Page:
African Governments Fall Short On Health Spending Pledges, WHO Data Show
“Twelve years after African governments pledged in the Abuja Declaration to allocate at least 15 percent of their annual budgets to health care by 2015, just six countries have met this goal,” IRIN reports. “Liberia, Madagascar, Malawi, Rwanda, Togo and Zambia have met the target, and five other countries are spending at least 13 percent of their annual budgets on health, according to data compiled by the [WHO],” the news service writes, noting, “While on aggregate spending on health has increased — up to 10.6 percent from 8.8 — about a quarter of African Union (A.U.) member-states have regressed and are now spending less on health than they were in 2001, adds the WHO data.” The news service adds, “At present, funding for health care remains short of requirements and is very unevenly spread across countries,” noting, “According to UNAIDS, an additional $31 billion per year will be needed to meet the continent’s 15 percent health funding targets.”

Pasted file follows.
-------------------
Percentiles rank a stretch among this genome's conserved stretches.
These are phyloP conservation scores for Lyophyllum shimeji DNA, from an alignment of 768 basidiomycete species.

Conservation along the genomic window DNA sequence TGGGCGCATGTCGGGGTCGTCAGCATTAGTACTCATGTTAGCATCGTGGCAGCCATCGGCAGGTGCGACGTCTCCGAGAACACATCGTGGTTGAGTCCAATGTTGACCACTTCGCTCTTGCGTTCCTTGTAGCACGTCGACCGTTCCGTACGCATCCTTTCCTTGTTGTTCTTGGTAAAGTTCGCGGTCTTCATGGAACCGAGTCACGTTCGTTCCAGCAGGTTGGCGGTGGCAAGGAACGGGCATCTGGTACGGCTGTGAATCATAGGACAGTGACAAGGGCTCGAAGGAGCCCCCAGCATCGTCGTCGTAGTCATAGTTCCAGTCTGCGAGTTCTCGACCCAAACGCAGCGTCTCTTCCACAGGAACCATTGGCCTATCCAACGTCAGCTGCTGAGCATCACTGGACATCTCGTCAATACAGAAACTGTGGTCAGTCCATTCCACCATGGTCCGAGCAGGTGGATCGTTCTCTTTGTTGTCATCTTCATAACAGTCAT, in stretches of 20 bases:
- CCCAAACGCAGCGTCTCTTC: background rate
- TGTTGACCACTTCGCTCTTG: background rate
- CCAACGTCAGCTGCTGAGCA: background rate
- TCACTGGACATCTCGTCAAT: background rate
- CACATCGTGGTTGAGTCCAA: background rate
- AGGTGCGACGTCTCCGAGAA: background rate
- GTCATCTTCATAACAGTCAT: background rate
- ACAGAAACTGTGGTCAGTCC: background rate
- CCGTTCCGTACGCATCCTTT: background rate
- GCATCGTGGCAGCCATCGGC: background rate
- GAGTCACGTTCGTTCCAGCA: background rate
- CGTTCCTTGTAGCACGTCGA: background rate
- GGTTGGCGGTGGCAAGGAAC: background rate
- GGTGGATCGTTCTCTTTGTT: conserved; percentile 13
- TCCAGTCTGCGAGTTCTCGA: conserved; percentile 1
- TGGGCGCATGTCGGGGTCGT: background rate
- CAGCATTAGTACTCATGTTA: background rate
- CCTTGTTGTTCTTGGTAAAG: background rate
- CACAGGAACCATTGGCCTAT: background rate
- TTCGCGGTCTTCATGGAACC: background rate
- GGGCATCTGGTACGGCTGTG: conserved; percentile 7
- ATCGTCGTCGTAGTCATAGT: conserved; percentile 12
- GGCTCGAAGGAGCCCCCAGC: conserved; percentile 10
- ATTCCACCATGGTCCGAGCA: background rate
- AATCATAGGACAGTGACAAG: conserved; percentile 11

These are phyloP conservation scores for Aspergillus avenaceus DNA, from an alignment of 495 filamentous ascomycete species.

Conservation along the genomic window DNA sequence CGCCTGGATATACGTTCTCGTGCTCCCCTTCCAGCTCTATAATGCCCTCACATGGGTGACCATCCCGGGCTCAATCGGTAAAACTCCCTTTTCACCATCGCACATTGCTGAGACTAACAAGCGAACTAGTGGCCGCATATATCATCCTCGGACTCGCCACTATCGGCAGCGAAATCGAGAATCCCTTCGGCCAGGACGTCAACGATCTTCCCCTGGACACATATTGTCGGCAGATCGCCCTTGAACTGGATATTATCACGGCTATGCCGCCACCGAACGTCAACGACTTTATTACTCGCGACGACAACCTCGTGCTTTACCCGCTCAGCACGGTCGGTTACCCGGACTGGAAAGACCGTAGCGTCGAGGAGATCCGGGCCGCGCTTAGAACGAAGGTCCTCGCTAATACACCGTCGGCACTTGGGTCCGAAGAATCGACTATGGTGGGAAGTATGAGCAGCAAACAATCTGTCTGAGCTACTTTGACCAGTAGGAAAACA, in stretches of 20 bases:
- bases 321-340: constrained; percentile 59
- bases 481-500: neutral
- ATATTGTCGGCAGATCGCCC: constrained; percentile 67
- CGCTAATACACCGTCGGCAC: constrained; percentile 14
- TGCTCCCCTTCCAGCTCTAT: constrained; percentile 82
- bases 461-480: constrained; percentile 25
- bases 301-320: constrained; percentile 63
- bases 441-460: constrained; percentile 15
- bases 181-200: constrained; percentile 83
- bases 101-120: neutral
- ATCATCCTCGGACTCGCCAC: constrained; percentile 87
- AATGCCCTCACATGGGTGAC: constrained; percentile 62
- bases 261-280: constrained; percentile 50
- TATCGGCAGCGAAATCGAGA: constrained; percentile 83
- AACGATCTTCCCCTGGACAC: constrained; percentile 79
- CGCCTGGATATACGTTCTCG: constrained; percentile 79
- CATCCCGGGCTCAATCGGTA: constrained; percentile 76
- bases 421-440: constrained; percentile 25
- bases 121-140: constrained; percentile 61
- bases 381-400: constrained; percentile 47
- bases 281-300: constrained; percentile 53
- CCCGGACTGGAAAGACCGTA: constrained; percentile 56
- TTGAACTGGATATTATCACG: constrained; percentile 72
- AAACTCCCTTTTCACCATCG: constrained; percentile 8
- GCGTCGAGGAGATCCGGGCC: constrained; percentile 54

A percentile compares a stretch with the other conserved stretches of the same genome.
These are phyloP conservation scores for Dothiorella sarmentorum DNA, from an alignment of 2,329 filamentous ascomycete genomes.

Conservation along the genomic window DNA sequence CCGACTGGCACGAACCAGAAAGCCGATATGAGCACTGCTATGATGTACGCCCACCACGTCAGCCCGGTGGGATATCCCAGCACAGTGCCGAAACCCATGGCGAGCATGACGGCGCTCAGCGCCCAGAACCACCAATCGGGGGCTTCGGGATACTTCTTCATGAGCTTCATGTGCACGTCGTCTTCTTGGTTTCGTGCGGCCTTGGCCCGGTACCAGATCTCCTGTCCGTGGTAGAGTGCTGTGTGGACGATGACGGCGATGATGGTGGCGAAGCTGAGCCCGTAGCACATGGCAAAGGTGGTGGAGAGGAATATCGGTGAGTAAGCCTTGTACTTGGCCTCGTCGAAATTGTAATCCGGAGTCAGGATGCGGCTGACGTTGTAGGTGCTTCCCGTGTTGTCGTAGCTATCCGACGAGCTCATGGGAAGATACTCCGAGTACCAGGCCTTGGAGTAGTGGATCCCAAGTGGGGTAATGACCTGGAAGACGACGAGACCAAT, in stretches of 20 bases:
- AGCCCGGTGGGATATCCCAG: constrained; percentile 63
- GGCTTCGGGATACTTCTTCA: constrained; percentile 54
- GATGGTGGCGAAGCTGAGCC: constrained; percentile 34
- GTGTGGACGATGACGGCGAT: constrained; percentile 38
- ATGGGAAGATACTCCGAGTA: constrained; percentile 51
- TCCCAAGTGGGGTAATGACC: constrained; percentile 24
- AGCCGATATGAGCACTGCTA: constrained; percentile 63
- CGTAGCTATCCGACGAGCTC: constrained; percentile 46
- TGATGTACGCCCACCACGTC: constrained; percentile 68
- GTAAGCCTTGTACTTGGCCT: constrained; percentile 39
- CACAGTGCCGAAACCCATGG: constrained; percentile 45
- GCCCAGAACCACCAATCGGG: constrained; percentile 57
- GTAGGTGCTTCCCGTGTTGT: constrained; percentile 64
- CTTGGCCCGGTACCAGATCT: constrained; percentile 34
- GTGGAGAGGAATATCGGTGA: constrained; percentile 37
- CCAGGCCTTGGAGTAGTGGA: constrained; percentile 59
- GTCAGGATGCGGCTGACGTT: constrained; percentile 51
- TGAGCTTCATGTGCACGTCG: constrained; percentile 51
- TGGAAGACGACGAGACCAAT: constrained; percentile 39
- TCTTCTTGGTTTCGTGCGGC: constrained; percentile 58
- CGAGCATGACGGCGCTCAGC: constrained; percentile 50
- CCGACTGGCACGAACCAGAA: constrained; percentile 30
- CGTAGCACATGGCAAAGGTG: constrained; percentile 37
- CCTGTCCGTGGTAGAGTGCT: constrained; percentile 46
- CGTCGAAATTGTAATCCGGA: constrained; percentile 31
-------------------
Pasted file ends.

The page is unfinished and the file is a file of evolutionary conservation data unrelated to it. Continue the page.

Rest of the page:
Noting the A.U. last week “held another special summit on HIV/AIDS, tuberculosis (TB) and malaria in Abuja, Nigeria, dubbed Abuja +12, which provided an opportunity for African governments and other stakeholders to review progress made and to discuss what should be done to ensure health funding targets are met before 2015,” the news service continues, “According to [a joint A.U.-UNAIDS report launched at the summit], there is an economic case to be made for further investment in health care: For every year that life expectancy rises across the continent, it argues, GDP will increase by four percent.” IRIN provides quotes from UNAIDS Executive Director Michel Sidibé, Ghanaian President John Dramani Mahama, Liberian President Ellen Johnson-Sirleaf and A.U. Commissioner of Social Affairs Mustapha Sidiki Kaloko (7/23). In a related article, Nigeria’s “Daily Trust” interviews Babatunde Osotimehin, executive director of the United Nations Population Fund (UNFPA), “on the need [to] increase budgetary allocation for health, as dependence on external funding according to him introduces a sense of insecurity” (7/23).